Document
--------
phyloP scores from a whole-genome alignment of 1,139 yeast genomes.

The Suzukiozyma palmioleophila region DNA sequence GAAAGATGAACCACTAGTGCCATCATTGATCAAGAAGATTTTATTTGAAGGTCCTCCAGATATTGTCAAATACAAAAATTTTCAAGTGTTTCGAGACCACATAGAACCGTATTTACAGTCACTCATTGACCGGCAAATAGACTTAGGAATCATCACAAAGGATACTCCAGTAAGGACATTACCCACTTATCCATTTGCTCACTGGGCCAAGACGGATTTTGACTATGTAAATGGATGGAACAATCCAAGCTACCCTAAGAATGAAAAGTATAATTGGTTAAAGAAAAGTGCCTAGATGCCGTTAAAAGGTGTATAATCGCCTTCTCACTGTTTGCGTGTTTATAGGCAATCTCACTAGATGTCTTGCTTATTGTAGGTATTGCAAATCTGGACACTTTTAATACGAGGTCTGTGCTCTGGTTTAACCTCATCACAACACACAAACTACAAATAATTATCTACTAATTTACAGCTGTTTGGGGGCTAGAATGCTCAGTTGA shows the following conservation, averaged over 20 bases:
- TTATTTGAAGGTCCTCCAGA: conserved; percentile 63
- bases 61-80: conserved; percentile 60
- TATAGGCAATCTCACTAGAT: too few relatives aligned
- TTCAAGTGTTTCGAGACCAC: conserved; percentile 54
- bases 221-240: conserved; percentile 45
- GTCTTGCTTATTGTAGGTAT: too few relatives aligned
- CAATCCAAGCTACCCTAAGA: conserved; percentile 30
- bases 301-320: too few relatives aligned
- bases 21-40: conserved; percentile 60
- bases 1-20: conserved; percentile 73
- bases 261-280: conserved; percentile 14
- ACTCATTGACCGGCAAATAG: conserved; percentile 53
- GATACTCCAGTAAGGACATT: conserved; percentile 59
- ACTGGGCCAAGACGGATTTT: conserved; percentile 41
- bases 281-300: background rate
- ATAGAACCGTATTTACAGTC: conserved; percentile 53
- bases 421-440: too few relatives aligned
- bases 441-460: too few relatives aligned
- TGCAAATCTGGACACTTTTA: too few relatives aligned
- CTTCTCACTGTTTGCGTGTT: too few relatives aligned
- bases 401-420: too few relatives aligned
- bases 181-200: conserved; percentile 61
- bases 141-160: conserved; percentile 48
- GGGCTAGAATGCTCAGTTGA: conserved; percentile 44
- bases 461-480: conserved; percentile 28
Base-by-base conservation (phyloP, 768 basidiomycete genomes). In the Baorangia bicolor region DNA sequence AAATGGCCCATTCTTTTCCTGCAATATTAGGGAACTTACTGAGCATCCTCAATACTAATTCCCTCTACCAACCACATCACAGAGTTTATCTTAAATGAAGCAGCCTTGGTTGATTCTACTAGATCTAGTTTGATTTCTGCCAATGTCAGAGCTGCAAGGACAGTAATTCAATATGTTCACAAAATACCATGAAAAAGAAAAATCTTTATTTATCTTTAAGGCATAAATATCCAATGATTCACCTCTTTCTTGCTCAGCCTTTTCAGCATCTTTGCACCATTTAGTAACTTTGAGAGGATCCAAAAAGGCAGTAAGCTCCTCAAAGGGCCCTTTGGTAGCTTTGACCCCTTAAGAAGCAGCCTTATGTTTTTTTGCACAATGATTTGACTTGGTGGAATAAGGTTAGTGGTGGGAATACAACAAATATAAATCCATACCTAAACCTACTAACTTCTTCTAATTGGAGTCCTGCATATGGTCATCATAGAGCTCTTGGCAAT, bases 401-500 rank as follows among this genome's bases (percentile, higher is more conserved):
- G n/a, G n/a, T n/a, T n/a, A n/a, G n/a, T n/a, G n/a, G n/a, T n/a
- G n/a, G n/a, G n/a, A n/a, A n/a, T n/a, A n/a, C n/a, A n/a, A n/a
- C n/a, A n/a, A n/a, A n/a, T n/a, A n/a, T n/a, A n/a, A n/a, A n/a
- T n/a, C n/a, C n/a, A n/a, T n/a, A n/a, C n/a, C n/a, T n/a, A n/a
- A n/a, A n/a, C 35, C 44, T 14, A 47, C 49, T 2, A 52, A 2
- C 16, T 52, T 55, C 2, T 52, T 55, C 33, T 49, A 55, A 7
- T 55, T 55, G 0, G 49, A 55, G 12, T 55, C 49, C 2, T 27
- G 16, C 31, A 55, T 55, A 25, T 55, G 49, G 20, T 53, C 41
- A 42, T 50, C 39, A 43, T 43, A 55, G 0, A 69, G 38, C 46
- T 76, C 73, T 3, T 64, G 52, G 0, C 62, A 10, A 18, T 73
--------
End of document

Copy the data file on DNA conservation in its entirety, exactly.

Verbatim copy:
phyloP scores from a whole-genome alignment of 1,139 yeast genomes.

The Suzukiozyma palmioleophila region DNA sequence GAAAGATGAACCACTAGTGCCATCATTGATCAAGAAGATTTTATTTGAAGGTCCTCCAGATATTGTCAAATACAAAAATTTTCAAGTGTTTCGAGACCACATAGAACCGTATTTACAGTCACTCATTGACCGGCAAATAGACTTAGGAATCATCACAAAGGATACTCCAGTAAGGACATTACCCACTTATCCATTTGCTCACTGGGCCAAGACGGATTTTGACTATGTAAATGGATGGAACAATCCAAGCTACCCTAAGAATGAAAAGTATAATTGGTTAAAGAAAAGTGCCTAGATGCCGTTAAAAGGTGTATAATCGCCTTCTCACTGTTTGCGTGTTTATAGGCAATCTCACTAGATGTCTTGCTTATTGTAGGTATTGCAAATCTGGACACTTTTAATACGAGGTCTGTGCTCTGGTTTAACCTCATCACAACACACAAACTACAAATAATTATCTACTAATTTACAGCTGTTTGGGGGCTAGAATGCTCAGTTGA shows the following conservation, averaged over 20 bases:
- TTATTTGAAGGTCCTCCAGA: conserved; percentile 63
- bases 61-80: conserved; percentile 60
- TATAGGCAATCTCACTAGAT: too few relatives aligned
- TTCAAGTGTTTCGAGACCAC: conserved; percentile 54
- bases 221-240: conserved; percentile 45
- GTCTTGCTTATTGTAGGTAT: too few relatives aligned
- CAATCCAAGCTACCCTAAGA: conserved; percentile 30
- bases 301-320: too few relatives aligned
- bases 21-40: conserved; percentile 60
- bases 1-20: conserved; percentile 73
- bases 261-280: conserved; percentile 14
- ACTCATTGACCGGCAAATAG: conserved; percentile 53
- GATACTCCAGTAAGGACATT: conserved; percentile 59
- ACTGGGCCAAGACGGATTTT: conserved; percentile 41
- bases 281-300: background rate
- ATAGAACCGTATTTACAGTC: conserved; percentile 53
- bases 421-440: too few relatives aligned
- bases 441-460: too few relatives aligned
- TGCAAATCTGGACACTTTTA: too few relatives aligned
- CTTCTCACTGTTTGCGTGTT: too few relatives aligned
- bases 401-420: too few relatives aligned
- bases 181-200: conserved; percentile 61
- bases 141-160: conserved; percentile 48
- GGGCTAGAATGCTCAGTTGA: conserved; percentile 44
- bases 461-480: conserved; percentile 28
Base-by-base conservation (phyloP, 768 basidiomycete genomes). In the Baorangia bicolor region DNA sequence AAATGGCCCATTCTTTTCCTGCAATATTAGGGAACTTACTGAGCATCCTCAATACTAATTCCCTCTACCAACCACATCACAGAGTTTATCTTAAATGAAGCAGCCTTGGTTGATTCTACTAGATCTAGTTTGATTTCTGCCAATGTCAGAGCTGCAAGGACAGTAATTCAATATGTTCACAAAATACCATGAAAAAGAAAAATCTTTATTTATCTTTAAGGCATAAATATCCAATGATTCACCTCTTTCTTGCTCAGCCTTTTCAGCATCTTTGCACCATTTAGTAACTTTGAGAGGATCCAAAAAGGCAGTAAGCTCCTCAAAGGGCCCTTTGGTAGCTTTGACCCCTTAAGAAGCAGCCTTATGTTTTTTTGCACAATGATTTGACTTGGTGGAATAAGGTTAGTGGTGGGAATACAACAAATATAAATCCATACCTAAACCTACTAACTTCTTCTAATTGGAGTCCTGCATATGGTCATCATAGAGCTCTTGGCAAT, bases 401-500 rank as follows among this genome's bases (percentile, higher is more conserved):
- G n/a, G n/a, T n/a, T n/a, A n/a, G n/a, T n/a, G n/a, G n/a, T n/a
- G n/a, G n/a, G n/a, A n/a, A n/a, T n/a, A n/a, C n/a, A n/a, A n/a
- C n/a, A n/a, A n/a, A n/a, T n/a, A n/a, T n/a, A n/a, A n/a, A n/a
- T n/a, C n/a, C n/a, A n/a, T n/a, A n/a, C n/a, C n/a, T n/a, A n/a
- A n/a, A n/a, C 35, C 44, T 14, A 47, C 49, T 2, A 52, A 2
- C 16, T 52, T 55, C 2, T 52, T 55, C 33, T 49, A 55, A 7
- T 55, T 55, G 0, G 49, A 55, G 12, T 55, C 49, C 2, T 27
- G 16, C 31, A 55, T 55, A 25, T 55, G 49, G 20, T 53, C 41
- A 42, T 50, C 39, A 43, T 43, A 55, G 0, A 69, G 38, C 46
- T 76, C 73, T 3, T 64, G 52, G 0, C 62, A 10, A 18, T 73